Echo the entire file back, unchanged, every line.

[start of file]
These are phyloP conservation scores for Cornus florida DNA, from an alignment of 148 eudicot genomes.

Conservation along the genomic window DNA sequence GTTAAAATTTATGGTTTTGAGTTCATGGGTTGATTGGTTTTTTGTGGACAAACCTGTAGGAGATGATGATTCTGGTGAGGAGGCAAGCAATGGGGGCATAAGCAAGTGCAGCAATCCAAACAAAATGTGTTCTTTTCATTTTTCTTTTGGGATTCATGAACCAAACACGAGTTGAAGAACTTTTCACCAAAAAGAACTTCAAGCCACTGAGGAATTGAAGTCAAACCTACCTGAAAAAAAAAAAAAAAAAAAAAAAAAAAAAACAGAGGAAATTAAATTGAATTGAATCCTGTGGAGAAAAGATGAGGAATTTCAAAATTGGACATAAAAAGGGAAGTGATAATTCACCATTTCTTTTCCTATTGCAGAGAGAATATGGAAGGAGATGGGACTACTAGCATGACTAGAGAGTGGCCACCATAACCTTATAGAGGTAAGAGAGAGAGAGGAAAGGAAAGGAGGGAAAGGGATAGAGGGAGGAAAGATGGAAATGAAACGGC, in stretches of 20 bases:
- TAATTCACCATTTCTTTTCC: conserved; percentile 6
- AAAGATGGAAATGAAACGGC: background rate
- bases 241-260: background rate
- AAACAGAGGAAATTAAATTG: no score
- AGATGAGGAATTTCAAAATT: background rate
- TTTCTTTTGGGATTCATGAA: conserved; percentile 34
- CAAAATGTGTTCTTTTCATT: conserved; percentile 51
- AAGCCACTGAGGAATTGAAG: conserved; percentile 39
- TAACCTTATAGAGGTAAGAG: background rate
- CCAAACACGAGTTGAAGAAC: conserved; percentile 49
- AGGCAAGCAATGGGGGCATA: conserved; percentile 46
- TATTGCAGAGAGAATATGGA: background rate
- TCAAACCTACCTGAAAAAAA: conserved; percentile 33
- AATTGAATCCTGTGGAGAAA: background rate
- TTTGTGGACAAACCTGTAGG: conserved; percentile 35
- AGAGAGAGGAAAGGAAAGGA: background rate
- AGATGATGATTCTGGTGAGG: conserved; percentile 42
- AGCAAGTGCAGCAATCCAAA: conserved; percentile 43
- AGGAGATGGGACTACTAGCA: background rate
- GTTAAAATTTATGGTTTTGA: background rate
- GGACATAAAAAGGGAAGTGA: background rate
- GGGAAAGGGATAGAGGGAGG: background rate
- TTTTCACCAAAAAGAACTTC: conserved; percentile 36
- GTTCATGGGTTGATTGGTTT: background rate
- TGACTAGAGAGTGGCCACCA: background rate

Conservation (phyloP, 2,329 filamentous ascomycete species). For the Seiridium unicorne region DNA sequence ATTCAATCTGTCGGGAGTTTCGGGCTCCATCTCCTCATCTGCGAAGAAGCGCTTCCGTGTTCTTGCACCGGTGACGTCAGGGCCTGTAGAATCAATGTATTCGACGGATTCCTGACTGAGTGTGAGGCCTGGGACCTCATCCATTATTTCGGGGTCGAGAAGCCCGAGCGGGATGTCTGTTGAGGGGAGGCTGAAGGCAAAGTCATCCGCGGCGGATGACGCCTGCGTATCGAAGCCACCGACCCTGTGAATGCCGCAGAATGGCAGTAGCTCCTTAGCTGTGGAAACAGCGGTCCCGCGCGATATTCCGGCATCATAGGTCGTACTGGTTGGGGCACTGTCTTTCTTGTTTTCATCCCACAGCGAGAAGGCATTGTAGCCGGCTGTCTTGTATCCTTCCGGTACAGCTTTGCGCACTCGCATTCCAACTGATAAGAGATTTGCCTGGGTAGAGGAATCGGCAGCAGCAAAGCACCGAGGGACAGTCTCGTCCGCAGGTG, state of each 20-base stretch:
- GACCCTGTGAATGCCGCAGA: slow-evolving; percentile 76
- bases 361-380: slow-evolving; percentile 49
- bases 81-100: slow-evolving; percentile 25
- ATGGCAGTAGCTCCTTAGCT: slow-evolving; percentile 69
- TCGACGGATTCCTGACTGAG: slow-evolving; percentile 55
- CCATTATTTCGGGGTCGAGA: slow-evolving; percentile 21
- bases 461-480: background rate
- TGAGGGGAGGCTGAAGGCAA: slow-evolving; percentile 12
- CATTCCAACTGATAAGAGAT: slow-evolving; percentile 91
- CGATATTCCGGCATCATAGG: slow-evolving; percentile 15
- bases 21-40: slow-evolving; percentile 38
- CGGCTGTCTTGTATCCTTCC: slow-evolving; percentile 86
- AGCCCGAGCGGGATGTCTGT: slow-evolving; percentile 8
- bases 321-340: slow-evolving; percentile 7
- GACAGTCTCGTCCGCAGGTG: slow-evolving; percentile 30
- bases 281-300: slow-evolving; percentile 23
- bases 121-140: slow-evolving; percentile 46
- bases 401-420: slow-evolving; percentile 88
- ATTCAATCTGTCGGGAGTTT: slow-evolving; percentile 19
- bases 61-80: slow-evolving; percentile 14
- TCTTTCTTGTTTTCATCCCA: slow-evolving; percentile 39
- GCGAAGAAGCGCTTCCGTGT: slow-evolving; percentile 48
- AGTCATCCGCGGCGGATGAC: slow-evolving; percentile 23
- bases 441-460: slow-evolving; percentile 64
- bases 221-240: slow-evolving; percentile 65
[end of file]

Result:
These are phyloP conservation scores for Cornus florida DNA, from an alignment of 148 eudicot genomes.

Conservation along the genomic window DNA sequence GTTAAAATTTATGGTTTTGAGTTCATGGGTTGATTGGTTTTTTGTGGACAAACCTGTAGGAGATGATGATTCTGGTGAGGAGGCAAGCAATGGGGGCATAAGCAAGTGCAGCAATCCAAACAAAATGTGTTCTTTTCATTTTTCTTTTGGGATTCATGAACCAAACACGAGTTGAAGAACTTTTCACCAAAAAGAACTTCAAGCCACTGAGGAATTGAAGTCAAACCTACCTGAAAAAAAAAAAAAAAAAAAAAAAAAAAAAACAGAGGAAATTAAATTGAATTGAATCCTGTGGAGAAAAGATGAGGAATTTCAAAATTGGACATAAAAAGGGAAGTGATAATTCACCATTTCTTTTCCTATTGCAGAGAGAATATGGAAGGAGATGGGACTACTAGCATGACTAGAGAGTGGCCACCATAACCTTATAGAGGTAAGAGAGAGAGAGGAAAGGAAAGGAGGGAAAGGGATAGAGGGAGGAAAGATGGAAATGAAACGGC, in stretches of 20 bases:
- TAATTCACCATTTCTTTTCC: conserved; percentile 6
- AAAGATGGAAATGAAACGGC: background rate
- bases 241-260: background rate
- AAACAGAGGAAATTAAATTG: no score
- AGATGAGGAATTTCAAAATT: background rate
- TTTCTTTTGGGATTCATGAA: conserved; percentile 34
- CAAAATGTGTTCTTTTCATT: conserved; percentile 51
- AAGCCACTGAGGAATTGAAG: conserved; percentile 39
- TAACCTTATAGAGGTAAGAG: background rate
- CCAAACACGAGTTGAAGAAC: conserved; percentile 49
- AGGCAAGCAATGGGGGCATA: conserved; percentile 46
- TATTGCAGAGAGAATATGGA: background rate
- TCAAACCTACCTGAAAAAAA: conserved; percentile 33
- AATTGAATCCTGTGGAGAAA: background rate
- TTTGTGGACAAACCTGTAGG: conserved; percentile 35
- AGAGAGAGGAAAGGAAAGGA: background rate
- AGATGATGATTCTGGTGAGG: conserved; percentile 42
- AGCAAGTGCAGCAATCCAAA: conserved; percentile 43
- AGGAGATGGGACTACTAGCA: background rate
- GTTAAAATTTATGGTTTTGA: background rate
- GGACATAAAAAGGGAAGTGA: background rate
- GGGAAAGGGATAGAGGGAGG: background rate
- TTTTCACCAAAAAGAACTTC: conserved; percentile 36
- GTTCATGGGTTGATTGGTTT: background rate
- TGACTAGAGAGTGGCCACCA: background rate

Conservation (phyloP, 2,329 filamentous ascomycete species). For the Seiridium unicorne region DNA sequence ATTCAATCTGTCGGGAGTTTCGGGCTCCATCTCCTCATCTGCGAAGAAGCGCTTCCGTGTTCTTGCACCGGTGACGTCAGGGCCTGTAGAATCAATGTATTCGACGGATTCCTGACTGAGTGTGAGGCCTGGGACCTCATCCATTATTTCGGGGTCGAGAAGCCCGAGCGGGATGTCTGTTGAGGGGAGGCTGAAGGCAAAGTCATCCGCGGCGGATGACGCCTGCGTATCGAAGCCACCGACCCTGTGAATGCCGCAGAATGGCAGTAGCTCCTTAGCTGTGGAAACAGCGGTCCCGCGCGATATTCCGGCATCATAGGTCGTACTGGTTGGGGCACTGTCTTTCTTGTTTTCATCCCACAGCGAGAAGGCATTGTAGCCGGCTGTCTTGTATCCTTCCGGTACAGCTTTGCGCACTCGCATTCCAACTGATAAGAGATTTGCCTGGGTAGAGGAATCGGCAGCAGCAAAGCACCGAGGGACAGTCTCGTCCGCAGGTG, state of each 20-base stretch:
- GACCCTGTGAATGCCGCAGA: slow-evolving; percentile 76
- bases 361-380: slow-evolving; percentile 49
- bases 81-100: slow-evolving; percentile 25
- ATGGCAGTAGCTCCTTAGCT: slow-evolving; percentile 69
- TCGACGGATTCCTGACTGAG: slow-evolving; percentile 55
- CCATTATTTCGGGGTCGAGA: slow-evolving; percentile 21
- bases 461-480: background rate
- TGAGGGGAGGCTGAAGGCAA: slow-evolving; percentile 12
- CATTCCAACTGATAAGAGAT: slow-evolving; percentile 91
- CGATATTCCGGCATCATAGG: slow-evolving; percentile 15
- bases 21-40: slow-evolving; percentile 38
- CGGCTGTCTTGTATCCTTCC: slow-evolving; percentile 86
- AGCCCGAGCGGGATGTCTGT: slow-evolving; percentile 8
- bases 321-340: slow-evolving; percentile 7
- GACAGTCTCGTCCGCAGGTG: slow-evolving; percentile 30
- bases 281-300: slow-evolving; percentile 23
- bases 121-140: slow-evolving; percentile 46
- bases 401-420: slow-evolving; percentile 88
- ATTCAATCTGTCGGGAGTTT: slow-evolving; percentile 19
- bases 61-80: slow-evolving; percentile 14
- TCTTTCTTGTTTTCATCCCA: slow-evolving; percentile 39
- GCGAAGAAGCGCTTCCGTGT: slow-evolving; percentile 48
- AGTCATCCGCGGCGGATGAC: slow-evolving; percentile 23
- bases 441-460: slow-evolving; percentile 64
- bases 221-240: slow-evolving; percentile 65